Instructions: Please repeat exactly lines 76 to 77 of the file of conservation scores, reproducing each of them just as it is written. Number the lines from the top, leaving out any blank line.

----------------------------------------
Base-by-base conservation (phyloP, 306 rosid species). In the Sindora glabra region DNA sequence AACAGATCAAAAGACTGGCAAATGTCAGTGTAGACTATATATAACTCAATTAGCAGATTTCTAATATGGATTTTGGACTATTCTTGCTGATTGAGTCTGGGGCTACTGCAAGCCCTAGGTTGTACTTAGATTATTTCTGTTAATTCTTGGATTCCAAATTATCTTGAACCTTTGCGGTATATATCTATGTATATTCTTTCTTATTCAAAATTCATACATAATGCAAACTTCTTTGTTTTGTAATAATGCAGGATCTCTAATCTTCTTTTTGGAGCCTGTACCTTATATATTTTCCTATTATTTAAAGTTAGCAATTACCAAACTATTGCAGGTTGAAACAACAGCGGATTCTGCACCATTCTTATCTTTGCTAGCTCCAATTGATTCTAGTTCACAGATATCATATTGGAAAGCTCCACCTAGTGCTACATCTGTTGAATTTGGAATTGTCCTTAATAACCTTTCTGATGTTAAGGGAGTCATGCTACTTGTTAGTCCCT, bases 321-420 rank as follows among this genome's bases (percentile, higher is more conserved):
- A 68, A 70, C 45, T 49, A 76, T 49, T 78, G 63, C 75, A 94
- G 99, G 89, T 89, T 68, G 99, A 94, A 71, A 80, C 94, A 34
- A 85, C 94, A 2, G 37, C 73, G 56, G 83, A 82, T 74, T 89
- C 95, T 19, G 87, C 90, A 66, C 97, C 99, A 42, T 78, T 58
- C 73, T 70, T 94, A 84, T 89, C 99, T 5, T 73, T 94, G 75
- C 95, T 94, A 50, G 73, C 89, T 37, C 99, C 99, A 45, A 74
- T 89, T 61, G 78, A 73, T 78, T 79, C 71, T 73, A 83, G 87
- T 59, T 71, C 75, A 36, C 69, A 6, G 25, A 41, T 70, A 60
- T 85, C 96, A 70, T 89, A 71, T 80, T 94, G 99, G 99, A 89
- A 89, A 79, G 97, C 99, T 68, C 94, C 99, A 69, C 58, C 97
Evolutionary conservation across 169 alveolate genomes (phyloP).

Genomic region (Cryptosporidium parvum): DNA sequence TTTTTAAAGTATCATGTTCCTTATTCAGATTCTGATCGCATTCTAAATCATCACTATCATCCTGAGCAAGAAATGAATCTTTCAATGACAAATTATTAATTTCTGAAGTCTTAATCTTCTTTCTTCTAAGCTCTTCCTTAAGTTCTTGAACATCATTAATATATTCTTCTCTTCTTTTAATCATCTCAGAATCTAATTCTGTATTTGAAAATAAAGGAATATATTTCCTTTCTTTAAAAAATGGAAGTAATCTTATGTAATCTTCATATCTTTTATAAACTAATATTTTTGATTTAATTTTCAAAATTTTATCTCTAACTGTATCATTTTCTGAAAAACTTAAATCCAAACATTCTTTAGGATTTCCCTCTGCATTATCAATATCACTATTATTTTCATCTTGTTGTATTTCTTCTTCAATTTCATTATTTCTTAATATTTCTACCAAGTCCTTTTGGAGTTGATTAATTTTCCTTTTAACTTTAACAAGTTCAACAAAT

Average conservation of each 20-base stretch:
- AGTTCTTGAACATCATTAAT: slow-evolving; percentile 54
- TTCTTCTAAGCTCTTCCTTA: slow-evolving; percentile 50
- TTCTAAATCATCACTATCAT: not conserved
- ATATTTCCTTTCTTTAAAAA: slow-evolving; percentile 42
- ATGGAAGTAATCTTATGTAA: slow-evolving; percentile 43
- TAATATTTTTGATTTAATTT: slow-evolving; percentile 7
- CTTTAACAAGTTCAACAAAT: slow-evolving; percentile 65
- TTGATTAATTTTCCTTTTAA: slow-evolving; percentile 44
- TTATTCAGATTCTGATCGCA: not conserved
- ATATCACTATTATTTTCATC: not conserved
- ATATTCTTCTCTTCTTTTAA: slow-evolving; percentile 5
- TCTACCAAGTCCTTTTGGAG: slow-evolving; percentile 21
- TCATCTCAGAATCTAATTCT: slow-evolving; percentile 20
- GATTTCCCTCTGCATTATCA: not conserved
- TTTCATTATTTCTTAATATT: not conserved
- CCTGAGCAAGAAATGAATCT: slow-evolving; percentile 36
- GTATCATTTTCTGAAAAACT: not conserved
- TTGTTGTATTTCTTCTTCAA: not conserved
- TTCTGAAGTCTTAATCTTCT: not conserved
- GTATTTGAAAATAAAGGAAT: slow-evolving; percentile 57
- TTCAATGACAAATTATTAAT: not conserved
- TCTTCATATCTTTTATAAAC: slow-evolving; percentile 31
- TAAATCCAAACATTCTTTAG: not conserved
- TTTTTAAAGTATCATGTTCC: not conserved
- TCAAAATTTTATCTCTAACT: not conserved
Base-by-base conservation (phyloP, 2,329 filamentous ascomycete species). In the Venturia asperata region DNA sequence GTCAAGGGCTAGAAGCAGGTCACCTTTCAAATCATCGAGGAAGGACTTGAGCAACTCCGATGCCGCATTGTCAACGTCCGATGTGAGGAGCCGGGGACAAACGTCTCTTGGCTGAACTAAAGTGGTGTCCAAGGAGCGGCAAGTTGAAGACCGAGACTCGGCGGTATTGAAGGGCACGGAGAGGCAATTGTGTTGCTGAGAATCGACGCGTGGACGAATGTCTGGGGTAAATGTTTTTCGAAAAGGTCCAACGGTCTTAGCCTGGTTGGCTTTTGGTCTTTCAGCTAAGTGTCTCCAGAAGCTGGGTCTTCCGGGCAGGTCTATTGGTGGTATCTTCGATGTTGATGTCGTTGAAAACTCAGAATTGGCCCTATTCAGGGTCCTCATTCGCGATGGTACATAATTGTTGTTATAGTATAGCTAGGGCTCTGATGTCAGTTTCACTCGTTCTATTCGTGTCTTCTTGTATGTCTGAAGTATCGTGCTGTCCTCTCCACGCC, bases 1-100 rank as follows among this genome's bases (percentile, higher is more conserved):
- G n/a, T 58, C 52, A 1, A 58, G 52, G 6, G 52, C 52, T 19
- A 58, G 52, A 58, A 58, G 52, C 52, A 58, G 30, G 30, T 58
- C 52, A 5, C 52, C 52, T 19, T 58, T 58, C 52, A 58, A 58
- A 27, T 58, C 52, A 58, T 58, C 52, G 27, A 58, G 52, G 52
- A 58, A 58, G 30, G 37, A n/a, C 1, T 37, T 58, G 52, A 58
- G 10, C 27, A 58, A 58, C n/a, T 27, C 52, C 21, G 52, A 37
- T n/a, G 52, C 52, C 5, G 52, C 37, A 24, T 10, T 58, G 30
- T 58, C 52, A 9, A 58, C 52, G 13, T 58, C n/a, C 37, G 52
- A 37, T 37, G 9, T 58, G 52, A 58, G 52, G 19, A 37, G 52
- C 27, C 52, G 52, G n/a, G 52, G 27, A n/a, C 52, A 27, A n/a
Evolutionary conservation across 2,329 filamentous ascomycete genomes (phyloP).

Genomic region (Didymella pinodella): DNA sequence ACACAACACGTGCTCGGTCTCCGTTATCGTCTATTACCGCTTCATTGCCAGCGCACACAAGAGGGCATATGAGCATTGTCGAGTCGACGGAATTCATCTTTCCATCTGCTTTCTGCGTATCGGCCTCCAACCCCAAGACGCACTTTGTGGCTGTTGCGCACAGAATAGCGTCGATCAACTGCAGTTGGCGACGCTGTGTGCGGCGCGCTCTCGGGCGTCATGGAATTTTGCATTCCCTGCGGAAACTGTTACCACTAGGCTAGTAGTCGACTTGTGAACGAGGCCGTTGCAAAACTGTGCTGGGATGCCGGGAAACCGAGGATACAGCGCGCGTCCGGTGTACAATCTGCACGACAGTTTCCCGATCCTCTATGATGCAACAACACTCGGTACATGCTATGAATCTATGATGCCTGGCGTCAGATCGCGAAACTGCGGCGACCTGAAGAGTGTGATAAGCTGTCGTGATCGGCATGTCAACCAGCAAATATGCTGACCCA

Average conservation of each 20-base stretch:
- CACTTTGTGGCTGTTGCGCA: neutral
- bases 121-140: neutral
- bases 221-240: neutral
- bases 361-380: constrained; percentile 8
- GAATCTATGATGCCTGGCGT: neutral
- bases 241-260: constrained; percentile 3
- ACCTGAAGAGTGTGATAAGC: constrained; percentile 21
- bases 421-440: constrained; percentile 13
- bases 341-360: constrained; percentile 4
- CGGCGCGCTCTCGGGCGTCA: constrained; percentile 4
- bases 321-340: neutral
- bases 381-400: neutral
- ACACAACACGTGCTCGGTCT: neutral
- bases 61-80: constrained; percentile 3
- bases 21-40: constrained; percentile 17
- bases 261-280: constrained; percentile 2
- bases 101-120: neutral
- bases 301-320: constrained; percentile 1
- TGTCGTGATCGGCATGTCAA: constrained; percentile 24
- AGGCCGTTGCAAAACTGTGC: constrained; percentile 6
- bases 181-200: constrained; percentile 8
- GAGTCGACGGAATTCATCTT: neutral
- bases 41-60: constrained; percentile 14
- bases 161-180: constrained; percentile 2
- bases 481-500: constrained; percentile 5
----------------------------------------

- bases 41-60: constrained; percentile 14
- bases 161-180: constrained; percentile 2